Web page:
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“The idea is to work with the clinics in developing effective interventions that take into consideration their real-world settings.”
— Roshan Bastani
APPROXIMATELY 50,000 PEOPLE die from colorectal cancer (CRC) each year in the United States, making it the nation’s second-most deadly cancer — despite the fact that the disease is highly preventable. Screening can detect CRC at an early stage, when treatment is most likely to be successful. In addition, screening can prevent CRC by finding and removing abnormal cell growths or polyps before they can develop into cancer. But CRC screening is underutilized, particularly in low-resource settings and by low-income populations. And among those who do get screened, many fail to follow up on abnormal results or to repeat the screening at the recommended time intervals.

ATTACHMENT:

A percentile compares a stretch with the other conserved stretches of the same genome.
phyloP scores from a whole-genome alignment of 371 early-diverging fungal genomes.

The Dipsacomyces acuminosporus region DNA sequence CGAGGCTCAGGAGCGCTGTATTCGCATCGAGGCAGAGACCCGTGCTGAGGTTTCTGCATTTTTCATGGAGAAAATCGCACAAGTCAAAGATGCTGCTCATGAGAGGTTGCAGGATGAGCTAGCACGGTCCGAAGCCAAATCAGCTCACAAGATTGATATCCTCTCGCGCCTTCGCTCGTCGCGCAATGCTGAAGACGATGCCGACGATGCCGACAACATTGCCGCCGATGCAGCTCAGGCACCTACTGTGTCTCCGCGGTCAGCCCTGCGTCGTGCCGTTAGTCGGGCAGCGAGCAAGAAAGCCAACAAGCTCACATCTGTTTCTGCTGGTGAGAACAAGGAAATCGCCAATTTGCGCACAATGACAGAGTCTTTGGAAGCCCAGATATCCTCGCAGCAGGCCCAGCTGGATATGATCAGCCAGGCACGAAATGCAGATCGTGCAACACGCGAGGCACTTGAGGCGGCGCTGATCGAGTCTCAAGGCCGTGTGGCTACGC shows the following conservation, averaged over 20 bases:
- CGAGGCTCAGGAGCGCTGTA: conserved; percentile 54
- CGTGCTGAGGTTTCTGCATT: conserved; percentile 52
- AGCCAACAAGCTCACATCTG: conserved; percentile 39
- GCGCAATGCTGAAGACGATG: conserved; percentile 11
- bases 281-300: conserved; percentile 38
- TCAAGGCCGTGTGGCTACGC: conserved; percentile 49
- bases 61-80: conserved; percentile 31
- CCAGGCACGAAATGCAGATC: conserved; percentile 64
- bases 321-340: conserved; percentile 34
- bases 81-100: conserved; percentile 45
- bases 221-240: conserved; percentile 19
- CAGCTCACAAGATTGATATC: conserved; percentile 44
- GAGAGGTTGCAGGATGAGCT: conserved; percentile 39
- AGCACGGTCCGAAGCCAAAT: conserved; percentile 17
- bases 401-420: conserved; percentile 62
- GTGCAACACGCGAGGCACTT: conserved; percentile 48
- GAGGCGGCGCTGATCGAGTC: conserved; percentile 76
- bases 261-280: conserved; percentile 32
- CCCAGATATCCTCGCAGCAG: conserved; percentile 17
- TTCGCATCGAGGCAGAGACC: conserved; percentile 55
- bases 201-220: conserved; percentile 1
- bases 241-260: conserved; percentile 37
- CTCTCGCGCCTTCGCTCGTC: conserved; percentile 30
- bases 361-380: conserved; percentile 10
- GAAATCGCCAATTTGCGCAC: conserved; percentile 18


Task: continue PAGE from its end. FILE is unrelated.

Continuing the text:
A new research program by the UCLA Kaiser Permanente Center for Health Equity at FSPH is addressing the problem from multiple angles by testing the effectiveness of strategies designed to increase screening rates, as well as identifying barriers to repeat screening and timely follow-up of abnormal results. Researchers at the center are conducting this work in partnership with the Northeast Valley Health Corporation (NEVHC), one of the nation’s largest federally qualified health centers (FQHCs), with 15 community-based facilities serving a low-income, uninsured, mostly Latino population in Los Angeles’ San Fernando and Santa Clarita valleys. FQHCs are community- based facilities that receive federal funds to provide primary care services to underserved patients.